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focusing on i was a battleground state and looking at other battleground states.to fol to follow up on that jason noble taking look at outside money in the congressional races. can you tell the folks at home about the story of what's going on? >> guest: sure, the story focuses in on two congressional races in the state of iowa. the first district which is northeast iowa, cedar rapids traditionally democratic areashs and the others at their district which includes the des moines metro and point southwest.t both have freshman republican congressman and both appear to be very competitive. the story reference was looking at the money that's coming from the campaigns and outside groups seeing a lot of spending on tv ads and other voter outreach which indicates republicans and democrats nationally are competitive and are seen as
potential pickups and republicans see them on -- well over $3.5 million. >> host: by the way if you want to see the district debate of iowa take place live wednesday at 1:00 represented david younger republican and jim mauer the democrat. you can watch it is part of our c-span 2016 coverage live this wednesday at 9:00. outside spending when it comes to the presidential campaigns jason noble can you paint a picture there? >> guest: we are sayinges outside spending in this presidential race. priority usa is at big super pac spending money here. there are a couple of packs supporting donald trump as well. the bulk of the money being spent in i won tv is for the hillary clinton campaign itselfp if we have an seem quite as robust in the presidential race
compared to the congressional races. >> host: hertford south carolina on our line for others is jim. hi. >> caller: good morning, how are you? a quick comment about her guests making that comment about the candidates not talking about the issues.ey we say don't talk about the issues because they think they know if they told the american people the truth and talk about the budget deficit or the tax increases of the spending cuts people would want to hear it anyway.ink hill i think hillary and trump know this so i think it's a lost cause. i wouldn't blame it really on the candidates. i blame the voters who really don't want to hear it in the people that we are electing who know this and aren't going to broach the subject. >> host: mr. noble? >> guest: that's one way of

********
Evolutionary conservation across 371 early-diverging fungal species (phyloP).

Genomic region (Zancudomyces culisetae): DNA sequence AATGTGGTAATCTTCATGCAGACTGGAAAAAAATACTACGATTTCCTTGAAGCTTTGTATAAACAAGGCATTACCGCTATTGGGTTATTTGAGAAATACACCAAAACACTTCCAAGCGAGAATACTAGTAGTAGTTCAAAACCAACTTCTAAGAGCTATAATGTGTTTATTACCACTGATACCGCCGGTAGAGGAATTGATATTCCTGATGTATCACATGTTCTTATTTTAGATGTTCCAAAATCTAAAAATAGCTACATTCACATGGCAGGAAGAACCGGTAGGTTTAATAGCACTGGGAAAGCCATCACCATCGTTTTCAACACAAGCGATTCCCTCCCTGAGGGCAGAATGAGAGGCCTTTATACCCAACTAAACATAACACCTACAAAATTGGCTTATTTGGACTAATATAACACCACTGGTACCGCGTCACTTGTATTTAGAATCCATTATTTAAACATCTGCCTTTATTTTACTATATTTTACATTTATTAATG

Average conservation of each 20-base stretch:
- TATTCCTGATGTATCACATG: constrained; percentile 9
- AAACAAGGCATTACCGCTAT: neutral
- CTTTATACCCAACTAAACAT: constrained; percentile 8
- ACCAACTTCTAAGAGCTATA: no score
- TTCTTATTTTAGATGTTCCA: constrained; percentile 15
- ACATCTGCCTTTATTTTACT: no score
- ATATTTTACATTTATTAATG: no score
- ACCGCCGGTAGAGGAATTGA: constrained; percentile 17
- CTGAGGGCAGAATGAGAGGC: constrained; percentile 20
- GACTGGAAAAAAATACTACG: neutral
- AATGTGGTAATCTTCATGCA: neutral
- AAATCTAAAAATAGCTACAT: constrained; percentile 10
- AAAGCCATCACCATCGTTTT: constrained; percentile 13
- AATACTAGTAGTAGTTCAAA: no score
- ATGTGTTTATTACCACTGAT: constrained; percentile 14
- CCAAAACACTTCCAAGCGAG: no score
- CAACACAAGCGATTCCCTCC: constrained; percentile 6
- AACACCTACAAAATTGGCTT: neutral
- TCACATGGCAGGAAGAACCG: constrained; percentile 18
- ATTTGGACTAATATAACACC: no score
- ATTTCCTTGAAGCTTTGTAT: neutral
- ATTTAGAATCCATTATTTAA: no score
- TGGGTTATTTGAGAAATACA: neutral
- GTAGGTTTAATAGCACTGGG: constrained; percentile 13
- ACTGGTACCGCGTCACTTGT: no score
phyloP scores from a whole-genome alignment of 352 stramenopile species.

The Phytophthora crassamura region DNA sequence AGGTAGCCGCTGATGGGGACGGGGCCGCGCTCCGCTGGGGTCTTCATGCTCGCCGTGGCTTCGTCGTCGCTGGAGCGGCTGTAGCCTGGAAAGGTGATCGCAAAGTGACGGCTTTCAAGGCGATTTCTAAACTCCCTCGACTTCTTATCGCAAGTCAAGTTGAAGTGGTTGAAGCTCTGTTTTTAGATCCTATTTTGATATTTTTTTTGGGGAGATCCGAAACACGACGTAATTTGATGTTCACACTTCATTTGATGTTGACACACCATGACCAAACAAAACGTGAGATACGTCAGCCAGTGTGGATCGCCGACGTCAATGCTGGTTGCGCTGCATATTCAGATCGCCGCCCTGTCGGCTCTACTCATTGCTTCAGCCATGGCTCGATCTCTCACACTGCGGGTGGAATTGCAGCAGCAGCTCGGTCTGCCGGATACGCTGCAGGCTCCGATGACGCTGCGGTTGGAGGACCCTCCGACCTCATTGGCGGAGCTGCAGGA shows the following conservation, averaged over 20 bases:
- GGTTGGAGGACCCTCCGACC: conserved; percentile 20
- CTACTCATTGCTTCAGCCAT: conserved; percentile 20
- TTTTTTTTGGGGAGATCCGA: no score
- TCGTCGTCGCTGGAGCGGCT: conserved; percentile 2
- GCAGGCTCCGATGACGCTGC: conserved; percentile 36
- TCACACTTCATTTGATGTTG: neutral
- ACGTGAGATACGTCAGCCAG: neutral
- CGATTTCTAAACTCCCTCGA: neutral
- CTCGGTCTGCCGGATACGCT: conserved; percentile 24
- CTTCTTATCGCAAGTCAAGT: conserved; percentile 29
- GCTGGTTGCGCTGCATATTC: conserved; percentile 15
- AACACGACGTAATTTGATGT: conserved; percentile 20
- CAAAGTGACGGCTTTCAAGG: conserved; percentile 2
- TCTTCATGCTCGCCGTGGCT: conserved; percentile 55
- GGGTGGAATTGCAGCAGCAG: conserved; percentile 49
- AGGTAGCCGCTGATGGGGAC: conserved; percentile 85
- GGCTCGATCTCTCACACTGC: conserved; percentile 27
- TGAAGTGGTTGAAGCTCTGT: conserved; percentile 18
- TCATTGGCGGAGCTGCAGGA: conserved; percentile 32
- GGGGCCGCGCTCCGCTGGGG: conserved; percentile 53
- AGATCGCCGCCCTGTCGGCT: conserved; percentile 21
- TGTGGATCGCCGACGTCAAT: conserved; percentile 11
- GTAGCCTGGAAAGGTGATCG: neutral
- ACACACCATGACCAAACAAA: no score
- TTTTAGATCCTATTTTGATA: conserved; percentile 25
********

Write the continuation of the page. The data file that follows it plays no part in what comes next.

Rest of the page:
looking at it. at some point somebody needs to make policy. >> host: lived here from and i will president in clive, iowa. evelyn, you are on. go ahead. >> first i wanted toto congratulate the register on i what i think is an excellent writing on this and the stance it has taken. i think the register was one of the first major newspapers that kick doubt of any trump rallies or anything having to do with trump and then trump went on to battle the "washington post" and other major newspapers and given the importance of the media in america, i just wanted his opinion on the effects that has
on the election where you have a major candidate who is fighting the media. >> host: mr. noble. >> guest: sure. i can speak to the registers experience a little bit into your other question. our editorial board which givess an opinion on better politics has been very critical of donald trump over the last several months.n the caveat here is i don't take part in those discussions or have a role in that but the editorial board has been critical of trump for many months and it led led to four times that getting press credentials and the axis that other journalists for getting to his events. didn't affect their coverage much because we were still ablee to get into the events and covel them with the general audience.
but how has trump's view in the media affected his race affected his race i think was evelyn's question. he definitely made it an issue and they think it's something for him that has rallied hispo supporters then created a sense of solidarity among his supporters. the broader effect, i do worry that it undermines faith in objective journalism but i don't think it's anything we can come back from. >> host: mr. noble, one of the topics the candidates are addressing her jobs in the economy. iowa's current unemployment rate is at 4.2% and also other information at the meeting the family household is $50,000. how did those factors play out as far as how people decide to vote but especially when i look at economic features?